Hummer H1 Reaches The End of the Road

In 2006, General Motors Corp. has sold fewer than 100 Hummer H1 vehicles, which get less than 10 miles to the gallon.
In 2006, General Motors Corp. has sold fewer than 100 Hummer H1 vehicles, which get less than 10 miles to the gallon. (By Paul Sancya -- Associated Press)
By Sholnn Freeman
Washington Post Staff Writer
Saturday, May 13, 2006

The Hummer H1, the biggest, toughest sport-utility vehicle on the road, could crush anything in its way -- except poor sales.

Cheering just about every other driver on the road, General Motors Corp. yesterday said it was ditching the H1 by June.

The vehicle, which delivered a shot of in-your-face masculinity, has a price tag of $140,000, weighs 5 tons and gets less than 10 miles to the gallon. But sales have slowed to a trickle. GM has sold fewer than 100 this year.

Many see the H1 as a symbol of personal excess and American over-consumption. The H1 has been the target of at least a half-dozen attacks by radical environmentalists, and the Web site FUH2.com has posted photos of thousands of people giving the H1 the center-finger salute.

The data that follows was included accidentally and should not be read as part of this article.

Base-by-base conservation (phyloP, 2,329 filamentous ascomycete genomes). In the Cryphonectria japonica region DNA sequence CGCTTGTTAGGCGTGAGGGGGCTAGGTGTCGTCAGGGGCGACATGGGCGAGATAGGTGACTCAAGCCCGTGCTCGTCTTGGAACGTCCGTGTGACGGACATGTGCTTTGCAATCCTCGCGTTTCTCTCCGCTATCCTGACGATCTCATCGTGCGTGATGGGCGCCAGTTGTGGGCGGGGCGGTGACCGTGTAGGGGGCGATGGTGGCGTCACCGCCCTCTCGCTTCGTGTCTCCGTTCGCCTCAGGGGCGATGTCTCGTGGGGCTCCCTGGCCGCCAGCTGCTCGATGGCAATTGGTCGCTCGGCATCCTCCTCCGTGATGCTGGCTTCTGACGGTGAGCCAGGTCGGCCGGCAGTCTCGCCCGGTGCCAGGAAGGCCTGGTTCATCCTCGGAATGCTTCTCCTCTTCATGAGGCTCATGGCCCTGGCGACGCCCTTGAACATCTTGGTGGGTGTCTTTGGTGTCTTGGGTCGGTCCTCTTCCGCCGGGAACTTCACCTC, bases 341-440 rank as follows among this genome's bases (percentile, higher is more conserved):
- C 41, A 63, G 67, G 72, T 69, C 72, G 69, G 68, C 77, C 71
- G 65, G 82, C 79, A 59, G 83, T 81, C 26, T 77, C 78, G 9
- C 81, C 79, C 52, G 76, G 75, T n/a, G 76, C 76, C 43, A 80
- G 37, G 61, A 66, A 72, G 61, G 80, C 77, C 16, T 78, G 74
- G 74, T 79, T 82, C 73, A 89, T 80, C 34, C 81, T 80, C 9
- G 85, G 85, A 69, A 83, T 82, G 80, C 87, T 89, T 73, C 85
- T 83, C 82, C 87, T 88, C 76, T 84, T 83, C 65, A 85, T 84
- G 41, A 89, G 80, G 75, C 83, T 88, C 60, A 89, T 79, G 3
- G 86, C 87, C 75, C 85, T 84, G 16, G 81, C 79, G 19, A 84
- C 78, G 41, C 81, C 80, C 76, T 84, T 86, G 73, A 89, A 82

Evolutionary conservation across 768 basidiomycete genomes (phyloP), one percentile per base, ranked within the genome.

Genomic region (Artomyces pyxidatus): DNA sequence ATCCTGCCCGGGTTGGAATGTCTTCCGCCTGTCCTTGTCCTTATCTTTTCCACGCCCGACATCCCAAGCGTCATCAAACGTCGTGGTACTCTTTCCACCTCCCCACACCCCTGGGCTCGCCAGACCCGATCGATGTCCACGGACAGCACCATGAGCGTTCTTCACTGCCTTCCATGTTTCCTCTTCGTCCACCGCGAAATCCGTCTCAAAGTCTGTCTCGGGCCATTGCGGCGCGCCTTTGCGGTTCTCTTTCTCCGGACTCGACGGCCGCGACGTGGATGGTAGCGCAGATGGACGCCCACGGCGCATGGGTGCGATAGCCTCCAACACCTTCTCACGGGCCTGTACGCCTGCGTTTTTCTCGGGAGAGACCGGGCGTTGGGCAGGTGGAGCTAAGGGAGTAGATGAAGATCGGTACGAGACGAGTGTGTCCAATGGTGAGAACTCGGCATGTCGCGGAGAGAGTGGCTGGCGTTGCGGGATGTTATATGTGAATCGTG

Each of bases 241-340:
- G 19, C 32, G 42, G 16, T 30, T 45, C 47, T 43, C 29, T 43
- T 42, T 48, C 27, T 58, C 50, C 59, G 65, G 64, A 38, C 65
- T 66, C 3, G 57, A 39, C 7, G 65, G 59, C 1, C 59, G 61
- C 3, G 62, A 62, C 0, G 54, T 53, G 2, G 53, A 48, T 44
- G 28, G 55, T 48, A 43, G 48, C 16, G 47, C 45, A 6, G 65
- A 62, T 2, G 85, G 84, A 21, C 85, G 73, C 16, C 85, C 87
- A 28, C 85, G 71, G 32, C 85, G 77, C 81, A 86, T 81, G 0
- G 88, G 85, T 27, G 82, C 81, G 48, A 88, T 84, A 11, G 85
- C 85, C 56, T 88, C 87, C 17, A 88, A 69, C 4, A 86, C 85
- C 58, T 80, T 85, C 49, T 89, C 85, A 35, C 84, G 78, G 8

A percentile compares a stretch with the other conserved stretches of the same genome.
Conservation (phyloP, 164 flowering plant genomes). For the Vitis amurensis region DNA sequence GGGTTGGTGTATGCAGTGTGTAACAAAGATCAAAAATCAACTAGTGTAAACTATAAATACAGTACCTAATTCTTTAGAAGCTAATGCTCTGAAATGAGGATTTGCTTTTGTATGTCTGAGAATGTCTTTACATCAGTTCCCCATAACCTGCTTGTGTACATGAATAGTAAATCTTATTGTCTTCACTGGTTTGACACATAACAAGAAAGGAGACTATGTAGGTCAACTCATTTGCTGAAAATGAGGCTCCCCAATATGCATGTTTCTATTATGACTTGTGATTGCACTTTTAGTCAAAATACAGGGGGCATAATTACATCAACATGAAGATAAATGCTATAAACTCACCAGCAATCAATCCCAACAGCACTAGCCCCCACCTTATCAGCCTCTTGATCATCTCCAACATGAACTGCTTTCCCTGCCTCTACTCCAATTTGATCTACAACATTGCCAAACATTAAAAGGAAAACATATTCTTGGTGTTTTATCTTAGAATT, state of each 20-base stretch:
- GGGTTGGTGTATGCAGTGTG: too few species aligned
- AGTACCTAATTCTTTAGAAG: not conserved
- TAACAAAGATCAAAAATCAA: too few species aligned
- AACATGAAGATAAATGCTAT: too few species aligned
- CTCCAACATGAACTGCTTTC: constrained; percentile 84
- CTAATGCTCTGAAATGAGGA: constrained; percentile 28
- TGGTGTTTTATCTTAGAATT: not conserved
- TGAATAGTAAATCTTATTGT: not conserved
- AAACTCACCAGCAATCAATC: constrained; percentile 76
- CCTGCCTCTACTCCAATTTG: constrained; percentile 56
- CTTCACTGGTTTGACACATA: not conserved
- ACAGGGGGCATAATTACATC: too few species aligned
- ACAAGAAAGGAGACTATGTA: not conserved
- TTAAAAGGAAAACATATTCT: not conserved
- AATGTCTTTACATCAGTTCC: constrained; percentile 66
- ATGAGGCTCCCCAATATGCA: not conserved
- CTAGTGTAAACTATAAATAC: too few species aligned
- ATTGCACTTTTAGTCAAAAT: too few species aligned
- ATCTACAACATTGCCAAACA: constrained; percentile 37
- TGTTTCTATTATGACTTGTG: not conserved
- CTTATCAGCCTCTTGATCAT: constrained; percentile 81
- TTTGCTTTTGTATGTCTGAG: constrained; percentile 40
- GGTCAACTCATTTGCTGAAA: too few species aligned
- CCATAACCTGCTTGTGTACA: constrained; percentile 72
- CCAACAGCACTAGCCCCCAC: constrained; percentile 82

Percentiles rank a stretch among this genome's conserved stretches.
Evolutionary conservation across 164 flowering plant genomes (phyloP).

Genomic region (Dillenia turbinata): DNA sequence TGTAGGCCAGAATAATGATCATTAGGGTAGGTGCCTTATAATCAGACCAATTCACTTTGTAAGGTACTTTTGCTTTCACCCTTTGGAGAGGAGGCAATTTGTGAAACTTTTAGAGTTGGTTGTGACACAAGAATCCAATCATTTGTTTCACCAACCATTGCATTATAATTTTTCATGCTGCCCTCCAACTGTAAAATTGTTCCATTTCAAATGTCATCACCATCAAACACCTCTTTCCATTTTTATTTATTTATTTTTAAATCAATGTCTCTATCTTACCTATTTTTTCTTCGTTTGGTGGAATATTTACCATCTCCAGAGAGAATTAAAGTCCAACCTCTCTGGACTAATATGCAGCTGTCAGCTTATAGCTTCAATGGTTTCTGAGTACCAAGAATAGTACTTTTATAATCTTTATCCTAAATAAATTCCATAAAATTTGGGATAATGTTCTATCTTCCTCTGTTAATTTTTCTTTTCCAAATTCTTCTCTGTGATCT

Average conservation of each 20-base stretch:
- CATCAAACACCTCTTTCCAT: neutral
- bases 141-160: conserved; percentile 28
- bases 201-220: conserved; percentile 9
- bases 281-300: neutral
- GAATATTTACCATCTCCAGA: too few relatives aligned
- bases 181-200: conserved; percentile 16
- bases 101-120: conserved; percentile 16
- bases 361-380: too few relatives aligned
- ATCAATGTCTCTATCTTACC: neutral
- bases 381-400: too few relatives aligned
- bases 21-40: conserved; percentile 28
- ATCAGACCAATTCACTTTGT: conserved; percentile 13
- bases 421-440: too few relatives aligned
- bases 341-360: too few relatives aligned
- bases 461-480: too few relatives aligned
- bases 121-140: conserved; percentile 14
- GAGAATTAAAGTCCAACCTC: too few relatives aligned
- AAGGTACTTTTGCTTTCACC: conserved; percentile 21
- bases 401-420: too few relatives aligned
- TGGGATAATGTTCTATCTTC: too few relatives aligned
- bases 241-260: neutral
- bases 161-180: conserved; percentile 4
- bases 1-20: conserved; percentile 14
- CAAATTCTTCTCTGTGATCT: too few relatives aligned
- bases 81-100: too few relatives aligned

"It's the ultimate statement of outrageous excess," says automotive consultant Daniel Gorrell of Strategic Visions in San Diego. "It's the statement of 'I will run over you and crush you like a bug.' "

GM has steadily expanded the Hummer line but shrunk the models' size. In 2002, GM introduced the H2, a medium-size version, and last spring it brought out the H3, the smallest of the group. The H3, which sports a 5-cylinder engine, is popular, but the entire Hummer group has been outsold this year by the Toyota Prius, a gas-electric hybrid. A key member of GM's board of directors has suggested that GM scrap Hummer altogether to save cash.


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